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Energy in Marine Ecosystems: Marine Food Chains. Begins with the primary producer s They are autotrophs (‘self’-‘feeders’ ) - Organism capable of making organic compounds,

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Energy in marine ecosystems marine food chains

Energy in Marine Ecosystems:Marine Food Chains

Begins with the primaryproducers

They are autotrophs (‘self’-‘feeders’) - Organism capable of making organic compounds,

Photoautotrophs, such as plants,use solar energy to help make these compounds in a process known as photosynthesis.

Primary producers are consumed by primaryconsumers

Primary consumers , are heterotrophs(‘other’-‘feeders’)- Organisms incapable of making organic compounds from inorganic material, they obtain their nutrition by consuming autotrophs and derive energy through respiration.

Primary consumers are consumed by secondary consumers, a.k.a. tertiaryproducers.

And so on…Food chains vary in length.


Capture and flow of energy
Capture and Flow of Energy

The flow of energy through living systems.

© 2002 Brooks/Cole, a division of Thomson Learning, Inc.


The cycling of matter
The Cycling of Matter

The cycling of matter through living systems.

© 2002 Brooks/Cole, a division of Thomson Learning, Inc.


Food chains
Food Chains

  • Food Chain- Energy and matter move from one organism to another as each eats a lower member and, in turn, is eaten by a higher member


Decomposers
Decomposers

  • Organic matter not eaten by a higher-level consumer is decomposed by decomposers

    • Break down non-living organic matter into its original components: carbon dioxide, water and nutrients.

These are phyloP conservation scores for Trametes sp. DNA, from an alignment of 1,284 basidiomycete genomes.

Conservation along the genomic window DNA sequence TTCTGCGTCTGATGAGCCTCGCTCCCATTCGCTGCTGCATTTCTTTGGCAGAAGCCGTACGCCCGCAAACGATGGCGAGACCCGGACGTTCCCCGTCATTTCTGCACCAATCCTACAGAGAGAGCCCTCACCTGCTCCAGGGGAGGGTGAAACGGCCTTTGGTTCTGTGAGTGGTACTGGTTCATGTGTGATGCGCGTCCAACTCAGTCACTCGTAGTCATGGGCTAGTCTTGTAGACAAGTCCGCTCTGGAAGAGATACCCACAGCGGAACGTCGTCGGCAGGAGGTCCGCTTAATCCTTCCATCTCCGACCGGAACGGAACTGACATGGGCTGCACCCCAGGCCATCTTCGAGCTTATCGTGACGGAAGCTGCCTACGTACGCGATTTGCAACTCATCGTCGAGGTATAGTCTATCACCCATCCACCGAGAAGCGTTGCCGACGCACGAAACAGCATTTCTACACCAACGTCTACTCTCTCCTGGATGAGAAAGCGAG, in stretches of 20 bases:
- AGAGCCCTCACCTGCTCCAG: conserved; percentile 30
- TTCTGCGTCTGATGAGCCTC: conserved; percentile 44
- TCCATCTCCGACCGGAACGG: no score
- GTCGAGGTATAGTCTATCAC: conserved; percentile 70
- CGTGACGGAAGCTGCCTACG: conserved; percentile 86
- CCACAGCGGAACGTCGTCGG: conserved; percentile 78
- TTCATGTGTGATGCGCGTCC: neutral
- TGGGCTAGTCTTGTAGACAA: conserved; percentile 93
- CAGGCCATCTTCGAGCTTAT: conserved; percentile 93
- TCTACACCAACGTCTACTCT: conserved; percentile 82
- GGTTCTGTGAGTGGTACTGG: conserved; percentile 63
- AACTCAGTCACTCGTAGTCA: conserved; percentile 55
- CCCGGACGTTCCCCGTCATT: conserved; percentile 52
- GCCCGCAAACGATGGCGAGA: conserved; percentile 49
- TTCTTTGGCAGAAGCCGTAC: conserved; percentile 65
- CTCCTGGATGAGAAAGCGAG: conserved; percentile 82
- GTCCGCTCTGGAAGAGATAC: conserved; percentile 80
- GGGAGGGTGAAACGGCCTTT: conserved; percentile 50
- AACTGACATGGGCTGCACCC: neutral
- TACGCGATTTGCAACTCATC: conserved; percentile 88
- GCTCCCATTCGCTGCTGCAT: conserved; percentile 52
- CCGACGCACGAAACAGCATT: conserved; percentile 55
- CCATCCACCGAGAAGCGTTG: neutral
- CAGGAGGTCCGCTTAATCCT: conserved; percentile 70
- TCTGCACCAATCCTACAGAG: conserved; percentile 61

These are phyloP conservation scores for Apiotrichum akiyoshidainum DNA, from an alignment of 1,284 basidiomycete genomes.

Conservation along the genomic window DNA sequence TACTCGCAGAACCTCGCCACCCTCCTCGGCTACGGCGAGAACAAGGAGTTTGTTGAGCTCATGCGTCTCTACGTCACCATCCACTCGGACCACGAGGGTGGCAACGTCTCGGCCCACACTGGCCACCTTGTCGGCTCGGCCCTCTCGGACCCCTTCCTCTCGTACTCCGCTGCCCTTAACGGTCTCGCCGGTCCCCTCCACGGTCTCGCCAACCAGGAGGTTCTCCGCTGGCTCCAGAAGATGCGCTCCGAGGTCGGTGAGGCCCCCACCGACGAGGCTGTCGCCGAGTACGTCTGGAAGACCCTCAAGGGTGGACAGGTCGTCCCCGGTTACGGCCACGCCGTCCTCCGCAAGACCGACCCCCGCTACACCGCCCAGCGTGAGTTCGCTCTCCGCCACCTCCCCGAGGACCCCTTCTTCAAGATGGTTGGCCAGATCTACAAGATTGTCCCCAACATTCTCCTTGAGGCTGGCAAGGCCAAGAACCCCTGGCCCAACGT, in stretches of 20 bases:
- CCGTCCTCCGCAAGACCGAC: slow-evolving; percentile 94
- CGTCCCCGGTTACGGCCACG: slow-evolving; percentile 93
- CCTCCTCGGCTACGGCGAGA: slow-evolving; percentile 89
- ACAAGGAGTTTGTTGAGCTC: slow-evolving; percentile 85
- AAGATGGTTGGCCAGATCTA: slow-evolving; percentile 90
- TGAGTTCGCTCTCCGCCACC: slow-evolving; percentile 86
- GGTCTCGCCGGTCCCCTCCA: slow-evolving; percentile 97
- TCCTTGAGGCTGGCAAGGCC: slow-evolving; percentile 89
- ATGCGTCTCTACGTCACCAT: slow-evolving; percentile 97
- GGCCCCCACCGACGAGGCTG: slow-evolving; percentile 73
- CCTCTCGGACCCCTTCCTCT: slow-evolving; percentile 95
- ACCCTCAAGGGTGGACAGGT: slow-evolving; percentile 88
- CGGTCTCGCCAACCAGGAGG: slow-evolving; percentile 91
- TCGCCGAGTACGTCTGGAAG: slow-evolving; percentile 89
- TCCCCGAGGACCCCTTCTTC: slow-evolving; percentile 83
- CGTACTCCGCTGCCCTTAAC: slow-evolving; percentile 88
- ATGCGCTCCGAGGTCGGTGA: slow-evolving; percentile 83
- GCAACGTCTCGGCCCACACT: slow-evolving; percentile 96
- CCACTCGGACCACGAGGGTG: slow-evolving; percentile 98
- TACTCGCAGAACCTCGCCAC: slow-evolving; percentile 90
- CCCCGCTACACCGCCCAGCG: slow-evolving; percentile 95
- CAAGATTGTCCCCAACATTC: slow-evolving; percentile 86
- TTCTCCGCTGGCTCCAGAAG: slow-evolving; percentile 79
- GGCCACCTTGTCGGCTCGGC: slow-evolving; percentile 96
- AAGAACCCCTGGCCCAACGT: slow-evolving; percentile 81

• When this matter dissolves in the water and is known as dissolved organic matter (DOM).

      • Decomposers are important to the food web because they regenerate nutrients, which are then used by the autotrophs.

      • Ex: Fungi, Bacteria


Detritus
Detritus

  • Dead organic matter in solid form, such as decaying seaweeds, is called detritus.

    • Detritus is an important energy pathway in marine ecosystems because many organisms feed on it, especially those that live below the euphotic zone.

    • Marine Detritivores- Worms, sea cucumbers, clams



Trophic levels
Trophic Levels

  • Each ‘link’ in the food chain is called a trophic level. (troph means food)

    • 1st =Primary Producer

      • Ex: plants, algae

    • 2nd = Primary Consumer

      • Ex: Grazer, herbivores

    • 3rd = Secondary Consumer

      • Ex: Carnivores

    • 4th = Tertiary Consumer, etc…

  • At each level, detrivores and decomposers are turning biomass into nutrients


Food web
Food Web

  • Because organisms consume at various trophic levels, it is really more like a web, not a chain.



Antarctic ocean food web
Antarctic Ocean Food Web

Diatoms, and other primary producers, convert the energy from the sun into food used by the rest of the oceanic community.

© 2002 Brooks/Cole, a division of Thomson Learning, Inc.


Ecological efficiency and ecological pyramids
Ecological Efficiency and Ecological Pyramids

  • About 90% of biomass is lost when transferred from between trophic levels

    • Ecological efficiency= 10%

  • As trophic levels increase, biomass decreases

    • Why there are more squirrels than wolves in the world


Ecological pyramid
Ecological Pyramid

3° Cons.

1 g

2° Consumers

10 g

Primary Consumers

100 g

Primary Producers

1000 g Biomass




Feeding relationships
Feeding Relationships

© 2002 Brooks/Cole, a division of Thomson Learning, Inc.



Pelagic primary producers phytoplankton diatoms
Pelagic Primary ProducersPhytoplankton- Diatoms








Primary productivity
Primary Productivity

Oceanic productivity is measured in gC/ m2/yr.

© 2002 Brooks/Cole, a division of Thomson Learning, Inc.